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1 hour ago, EC said:

 When people use the word "simplistic" they are usually boxed in thinkers who are incapable of simultaneously thinking in both principles and uniquely using intuition to create new abstractions.

I'm not one of those people. I used it because I found your post simplistic. I also find your next post (all we have is tyrants) simplistic. The world isn't divided into good people and evil people. The vast majority of people are somewhere in between. And the only realistic path to a better world is through convincing as many of them as possible to believe in it.

1 hour ago, EC said:

 I agree with all of this. It has no bearing on my conclusion though, as what happened in a non-technological past isn't important for an ideal society of a highly technical future. We are just now at the dawn of actual civilization, it's never truly existed before. 

This statement sounds very similar to the communist and fascist approach to politics. They too thought their systems were so modern and advanced compared to those bumbling ancient civilizations (well, supposedly not civilizations) , that it fully justified substituting them for individual judgement.

So if what's your getting at is the technological elites (Objectivists or otherwise, it's entirely irrelevant) using robotics and AI to impose their politics on the masses, that's the polar opposite of everything Objectivism stands for. The whole basis for Objectivist politics is the human capacity for reason. That's why Ayn Rand was opposed to the use of physical force. Substituting technology for individual judgement would be just as much a denial of man's basic nature as the communists' and fascists' forceful imposition of their supposedly modern, superior social orders.

Edited by Nicky

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14 hours ago, Nicky said:

I'm not one of those people. I used it because I found your post simplistic. I also find your next post (all we have is tyrants) simplistic.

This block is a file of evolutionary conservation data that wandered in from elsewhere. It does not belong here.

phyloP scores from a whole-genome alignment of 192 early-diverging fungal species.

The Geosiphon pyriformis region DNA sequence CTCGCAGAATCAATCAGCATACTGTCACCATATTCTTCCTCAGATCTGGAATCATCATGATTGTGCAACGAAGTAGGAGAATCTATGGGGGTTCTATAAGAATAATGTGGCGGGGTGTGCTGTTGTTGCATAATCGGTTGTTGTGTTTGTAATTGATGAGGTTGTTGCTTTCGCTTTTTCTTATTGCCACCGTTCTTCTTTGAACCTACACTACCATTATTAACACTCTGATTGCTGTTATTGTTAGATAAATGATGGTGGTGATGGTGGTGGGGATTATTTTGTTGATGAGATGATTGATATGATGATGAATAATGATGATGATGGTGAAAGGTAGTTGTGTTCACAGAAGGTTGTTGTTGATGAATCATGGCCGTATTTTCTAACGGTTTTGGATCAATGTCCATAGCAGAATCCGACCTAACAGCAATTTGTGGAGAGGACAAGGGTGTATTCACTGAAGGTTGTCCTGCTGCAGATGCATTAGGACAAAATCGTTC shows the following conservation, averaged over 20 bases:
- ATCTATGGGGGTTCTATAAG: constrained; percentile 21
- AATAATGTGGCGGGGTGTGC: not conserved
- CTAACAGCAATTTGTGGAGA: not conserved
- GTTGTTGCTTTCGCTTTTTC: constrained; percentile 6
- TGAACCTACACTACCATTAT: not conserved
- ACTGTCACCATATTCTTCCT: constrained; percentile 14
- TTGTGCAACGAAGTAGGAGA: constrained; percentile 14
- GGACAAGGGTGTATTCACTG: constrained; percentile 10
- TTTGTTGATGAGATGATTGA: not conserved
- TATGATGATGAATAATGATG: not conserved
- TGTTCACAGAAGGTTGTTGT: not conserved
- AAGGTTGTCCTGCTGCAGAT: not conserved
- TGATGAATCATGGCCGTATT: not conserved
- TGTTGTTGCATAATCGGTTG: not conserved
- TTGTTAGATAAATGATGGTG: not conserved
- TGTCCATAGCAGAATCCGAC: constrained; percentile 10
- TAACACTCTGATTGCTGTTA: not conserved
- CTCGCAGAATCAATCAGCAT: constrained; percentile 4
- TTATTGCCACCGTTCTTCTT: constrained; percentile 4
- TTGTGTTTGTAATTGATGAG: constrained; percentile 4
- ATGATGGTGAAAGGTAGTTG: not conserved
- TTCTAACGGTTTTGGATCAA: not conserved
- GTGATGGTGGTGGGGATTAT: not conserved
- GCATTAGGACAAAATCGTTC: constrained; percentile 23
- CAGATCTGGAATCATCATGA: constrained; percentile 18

Rand considered "simplistic" to be an anti-concept. A statement or argument is not bad or good by virtue of its simplicity or complexity. Yet that seems to be your implicit view.

Besides, EC's statement was by no measure simple. Just in the part you quoted, he presents a high-level, political notion: that democracy is an evil form of government whereby populations influence the government, and that this contradicts our American values. If we give him the benefit of the doubt, we can assume he means that populations dictate the laws of the government, not merely the people comprising it. After all, that is the classical definition of a democracy. And here he would be reasonable. Our laws should be influenced by the protection of our rights, by political science, not by whatever the popular will cries out.   

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48 minutes ago, MisterSwig said:

Rand considered "simplistic" to be an anti-concept.

And I consider this an excellent example of why your understanding of Ayn Rand's philosophy is simplistic.

Quote

A statement or argument is not bad or good by virtue of its simplicity or complexity. Yet that seems to be your implicit view.

No, it's not. If it was, I would've used the word simple instead of simplistic.

Edited by Nicky

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On 1/27/2019 at 7:37 AM, MisterSwig said:

Go ahead and bail, if you want.

Yes, and it was magnificent.

On 1/27/2019 at 7:37 AM, MisterSwig said:

You just accused me of having zero respect for reason.